Originally released in 1990, The Godfather: Part III was never going to live up to expectations. Maybe because it wasn’t so much a failure as a missed opportunity, it became a movie that both fans and critics remade in their heads over the decades. Even writer-director Francis Ford Coppola has indulged in various edits of his oft-maligned film, from when it was first released on DVD in 2001 to a “new” version called The Godfather, Coda: The Death of Michael Corleone, available on Blu-ray and various digital platforms, including Amazon Prime Video, December 8. The first two parts of The Godfather—made in the early 1970s and winning nine Oscars between them, including two Best Picture awards—are, together, the Great American Epic, a grand, six-hour noir in which the femme fatale is the Statue of Liberty. With the rise of a crime family paralleling the rise of the American dream, the parts were already melded into a single legend in the audience’s mind by the time the third part came along almost two decades later (both in real time and the narrative time line).
The Godfather: Part III was accompanied from the outset by a slight whiff of desperation. Coppola openly admitted at the time to needing the money. The studio was unwilling to pay Robert Duvall what he deserved to return. Coppola’s daughter, Sofia—just 18 at the time and doomed to unjustly become the film’s scapegoat—was cast in the role that Winona Ryder abandoned at the last minute. (Sofia’s success as a filmmaker in her own right has been her best revenge.) Worst of all, a struggling Paramount pushed to get the film out as quickly and cheaply as possible. An uneven movie hiding a better one, Godfather III is still full of great things, which are surely what lured Coppola back.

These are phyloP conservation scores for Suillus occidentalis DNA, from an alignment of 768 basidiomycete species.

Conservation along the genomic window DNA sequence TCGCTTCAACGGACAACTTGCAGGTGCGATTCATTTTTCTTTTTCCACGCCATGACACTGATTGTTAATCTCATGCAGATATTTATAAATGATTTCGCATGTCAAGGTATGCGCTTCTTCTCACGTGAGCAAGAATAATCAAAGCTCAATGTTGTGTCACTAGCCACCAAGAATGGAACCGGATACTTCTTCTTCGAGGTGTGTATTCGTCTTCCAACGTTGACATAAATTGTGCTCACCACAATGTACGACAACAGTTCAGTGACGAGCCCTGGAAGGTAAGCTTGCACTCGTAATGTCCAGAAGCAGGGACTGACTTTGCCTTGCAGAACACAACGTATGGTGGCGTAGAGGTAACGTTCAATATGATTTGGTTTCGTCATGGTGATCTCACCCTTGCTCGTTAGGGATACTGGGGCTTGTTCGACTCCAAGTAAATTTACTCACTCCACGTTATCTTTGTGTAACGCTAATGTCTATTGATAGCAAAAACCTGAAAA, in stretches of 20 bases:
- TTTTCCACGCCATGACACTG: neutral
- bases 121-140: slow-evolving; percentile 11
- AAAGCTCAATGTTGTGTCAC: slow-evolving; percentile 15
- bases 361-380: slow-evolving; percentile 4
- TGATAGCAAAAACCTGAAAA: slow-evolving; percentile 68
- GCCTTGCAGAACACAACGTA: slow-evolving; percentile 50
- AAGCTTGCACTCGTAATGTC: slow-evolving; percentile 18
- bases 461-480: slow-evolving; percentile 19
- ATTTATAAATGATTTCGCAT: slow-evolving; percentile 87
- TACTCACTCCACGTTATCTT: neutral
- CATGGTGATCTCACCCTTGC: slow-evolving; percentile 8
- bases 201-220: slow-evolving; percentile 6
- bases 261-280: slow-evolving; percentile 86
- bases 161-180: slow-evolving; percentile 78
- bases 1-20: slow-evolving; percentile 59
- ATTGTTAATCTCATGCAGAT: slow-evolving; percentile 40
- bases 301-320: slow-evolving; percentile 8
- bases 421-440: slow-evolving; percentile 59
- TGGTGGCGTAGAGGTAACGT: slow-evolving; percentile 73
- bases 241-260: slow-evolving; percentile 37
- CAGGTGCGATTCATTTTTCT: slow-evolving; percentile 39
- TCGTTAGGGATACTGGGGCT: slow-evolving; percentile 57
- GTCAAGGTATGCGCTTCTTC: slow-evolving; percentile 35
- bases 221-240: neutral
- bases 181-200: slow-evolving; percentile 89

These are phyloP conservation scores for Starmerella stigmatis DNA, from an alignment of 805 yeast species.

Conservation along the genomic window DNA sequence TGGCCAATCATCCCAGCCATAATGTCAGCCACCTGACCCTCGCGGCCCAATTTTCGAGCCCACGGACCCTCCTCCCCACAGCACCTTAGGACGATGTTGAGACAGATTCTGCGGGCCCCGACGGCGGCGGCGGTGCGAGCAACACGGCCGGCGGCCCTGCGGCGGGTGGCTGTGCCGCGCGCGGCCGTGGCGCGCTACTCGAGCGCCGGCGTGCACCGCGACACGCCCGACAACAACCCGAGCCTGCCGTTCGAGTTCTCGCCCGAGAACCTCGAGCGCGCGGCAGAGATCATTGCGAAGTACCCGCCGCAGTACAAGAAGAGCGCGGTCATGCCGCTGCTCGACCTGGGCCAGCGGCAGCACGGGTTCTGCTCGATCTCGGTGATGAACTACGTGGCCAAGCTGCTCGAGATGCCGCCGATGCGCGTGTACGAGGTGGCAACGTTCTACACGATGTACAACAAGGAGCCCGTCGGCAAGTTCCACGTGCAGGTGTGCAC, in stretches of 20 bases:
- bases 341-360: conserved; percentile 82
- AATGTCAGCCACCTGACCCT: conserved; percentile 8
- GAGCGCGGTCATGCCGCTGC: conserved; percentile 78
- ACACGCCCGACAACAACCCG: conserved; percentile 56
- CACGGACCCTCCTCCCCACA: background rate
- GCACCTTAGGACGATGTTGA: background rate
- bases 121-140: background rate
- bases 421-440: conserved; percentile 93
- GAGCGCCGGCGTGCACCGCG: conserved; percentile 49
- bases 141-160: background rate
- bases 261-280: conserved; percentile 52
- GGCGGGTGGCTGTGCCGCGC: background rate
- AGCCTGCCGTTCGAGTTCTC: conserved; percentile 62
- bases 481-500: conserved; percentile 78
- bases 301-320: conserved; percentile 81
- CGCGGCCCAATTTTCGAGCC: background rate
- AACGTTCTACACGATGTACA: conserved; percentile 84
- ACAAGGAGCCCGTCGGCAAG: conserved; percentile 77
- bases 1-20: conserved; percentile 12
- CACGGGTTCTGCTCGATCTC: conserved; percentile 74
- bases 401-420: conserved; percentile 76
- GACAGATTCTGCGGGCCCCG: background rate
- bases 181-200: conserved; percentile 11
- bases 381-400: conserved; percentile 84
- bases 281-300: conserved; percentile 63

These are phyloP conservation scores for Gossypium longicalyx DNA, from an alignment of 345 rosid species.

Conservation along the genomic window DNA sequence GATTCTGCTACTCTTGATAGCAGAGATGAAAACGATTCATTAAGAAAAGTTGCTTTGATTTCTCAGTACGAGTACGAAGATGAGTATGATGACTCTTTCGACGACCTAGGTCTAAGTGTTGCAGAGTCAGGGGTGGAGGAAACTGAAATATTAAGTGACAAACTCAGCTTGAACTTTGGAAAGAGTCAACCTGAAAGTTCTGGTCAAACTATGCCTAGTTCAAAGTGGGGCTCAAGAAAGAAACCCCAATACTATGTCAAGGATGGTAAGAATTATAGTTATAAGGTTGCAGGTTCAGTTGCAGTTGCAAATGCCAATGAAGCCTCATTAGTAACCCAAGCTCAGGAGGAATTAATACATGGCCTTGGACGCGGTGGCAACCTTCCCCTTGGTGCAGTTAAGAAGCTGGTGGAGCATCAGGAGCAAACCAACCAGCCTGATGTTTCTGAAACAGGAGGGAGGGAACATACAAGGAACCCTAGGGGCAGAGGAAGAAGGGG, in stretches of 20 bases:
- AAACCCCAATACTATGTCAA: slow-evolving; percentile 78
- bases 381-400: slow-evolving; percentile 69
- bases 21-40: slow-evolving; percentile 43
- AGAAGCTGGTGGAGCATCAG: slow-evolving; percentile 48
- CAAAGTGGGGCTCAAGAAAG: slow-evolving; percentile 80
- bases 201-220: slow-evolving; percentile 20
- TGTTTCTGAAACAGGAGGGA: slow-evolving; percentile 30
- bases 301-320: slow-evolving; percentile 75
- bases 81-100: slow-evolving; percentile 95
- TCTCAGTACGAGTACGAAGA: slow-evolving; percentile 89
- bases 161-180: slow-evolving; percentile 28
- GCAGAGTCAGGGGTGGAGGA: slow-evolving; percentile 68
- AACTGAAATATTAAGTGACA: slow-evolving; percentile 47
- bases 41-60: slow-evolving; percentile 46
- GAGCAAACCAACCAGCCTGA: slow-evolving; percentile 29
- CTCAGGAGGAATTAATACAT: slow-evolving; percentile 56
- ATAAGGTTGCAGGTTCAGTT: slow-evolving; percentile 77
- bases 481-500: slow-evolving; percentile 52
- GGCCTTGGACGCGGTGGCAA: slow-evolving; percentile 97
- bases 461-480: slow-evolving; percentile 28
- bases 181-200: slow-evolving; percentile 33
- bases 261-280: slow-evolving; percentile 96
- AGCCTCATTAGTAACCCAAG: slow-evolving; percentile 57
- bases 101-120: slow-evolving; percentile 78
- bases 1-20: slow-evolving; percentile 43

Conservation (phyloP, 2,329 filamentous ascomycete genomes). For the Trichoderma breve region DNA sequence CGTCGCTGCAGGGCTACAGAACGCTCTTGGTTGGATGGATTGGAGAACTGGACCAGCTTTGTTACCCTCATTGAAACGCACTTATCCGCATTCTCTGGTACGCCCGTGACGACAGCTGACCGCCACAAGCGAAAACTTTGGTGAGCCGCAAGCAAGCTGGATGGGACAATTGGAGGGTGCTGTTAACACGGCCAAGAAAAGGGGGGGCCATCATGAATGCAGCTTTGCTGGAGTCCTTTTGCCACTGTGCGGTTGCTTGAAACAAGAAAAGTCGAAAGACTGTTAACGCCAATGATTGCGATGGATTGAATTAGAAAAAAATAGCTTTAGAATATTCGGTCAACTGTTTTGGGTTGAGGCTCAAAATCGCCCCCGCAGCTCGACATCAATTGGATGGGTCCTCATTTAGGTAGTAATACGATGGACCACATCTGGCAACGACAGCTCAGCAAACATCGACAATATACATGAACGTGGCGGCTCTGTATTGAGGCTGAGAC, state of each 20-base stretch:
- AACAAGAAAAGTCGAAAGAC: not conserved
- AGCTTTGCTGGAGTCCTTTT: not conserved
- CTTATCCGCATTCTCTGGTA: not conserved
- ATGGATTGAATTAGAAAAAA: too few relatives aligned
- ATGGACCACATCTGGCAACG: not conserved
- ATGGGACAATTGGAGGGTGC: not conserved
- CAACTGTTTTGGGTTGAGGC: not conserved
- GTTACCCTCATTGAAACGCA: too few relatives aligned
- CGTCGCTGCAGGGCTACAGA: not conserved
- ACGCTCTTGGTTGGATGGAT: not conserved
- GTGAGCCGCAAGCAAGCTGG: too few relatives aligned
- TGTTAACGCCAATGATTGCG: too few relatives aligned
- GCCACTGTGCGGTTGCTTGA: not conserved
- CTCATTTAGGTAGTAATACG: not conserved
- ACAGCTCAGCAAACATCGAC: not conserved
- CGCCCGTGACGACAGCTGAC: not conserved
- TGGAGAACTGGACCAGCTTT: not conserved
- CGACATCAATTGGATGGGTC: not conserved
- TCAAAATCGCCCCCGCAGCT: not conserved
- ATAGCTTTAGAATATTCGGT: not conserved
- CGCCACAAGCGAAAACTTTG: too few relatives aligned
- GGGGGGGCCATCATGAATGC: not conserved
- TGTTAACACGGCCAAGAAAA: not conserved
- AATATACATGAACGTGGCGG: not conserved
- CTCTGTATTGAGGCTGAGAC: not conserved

The biggest change with Coda comes at the beginning, where a scene between mafioso Michael Corleone and an archbishop has been moved up half an hour. Coppola has also cut the film back from nearly three hours to about two and a half, probably due to common complaints by critics that the movie is too long, which isn’t actually the case. A narrative can seem too long when, in fact, it’s too short—when the pace is so frantic in an attempt to keep viewers’ attention in an ADHD culture that the story’s emotional stakes are not sufficiently established.
The biggest and most irrecoverable problem with Godfather III, however, is its godfather. Of the many great things in the first two movies, nothing is greater than Al Pacino’s performance of war hero Michael Corleone transforming into a nihilistic mobster, as supreme a piece of acting as any in American film, ironically Oscarless even as it’s bookended by two Oscar-winning performances by Marlon Brando and Robert De Niro. In Part III, Pacino’s performance is never bad; often he’s very good. But by that point in his career, Pacino had turned into an outsize actor. It doesn’t make sense for his Michael—this Cain who slew Abel, sitting alone outside in the shadows at the end of Part II—to be an outsize character. He’s portrayed as a larger-than-life “Uncle Mikey” who cracks Tony Bennett jokes, and that’s a misconception of character that can’t be salvaged in the editing room.
Understandably, the release of Coda will lead audiences to expect a different movie. So I have to report that I’ve watched both Coda and the original Part III back to back, and, other than the first scene, damned if I can tell much difference. At this point, there are some half a dozen iterations of the film among the various video, DVD, and cable channel versions, whose distinctions are nuanced at best. The closest to definitive is the 170-minute DVD/Blu-ray that came out in 2008. It has an extra eight minutes of texture, lyricism, and sweep, and it echoes most resonantly the “I believe in America” credo that’s muttered in the first Godfather’s opening shadows before we even know who’s speaking. Ultimately, Coda is an alternate version of a movie that was an alternate version to begin with, a fever dream of Michael’s future in lieu of the void to which he’s clearly doomed.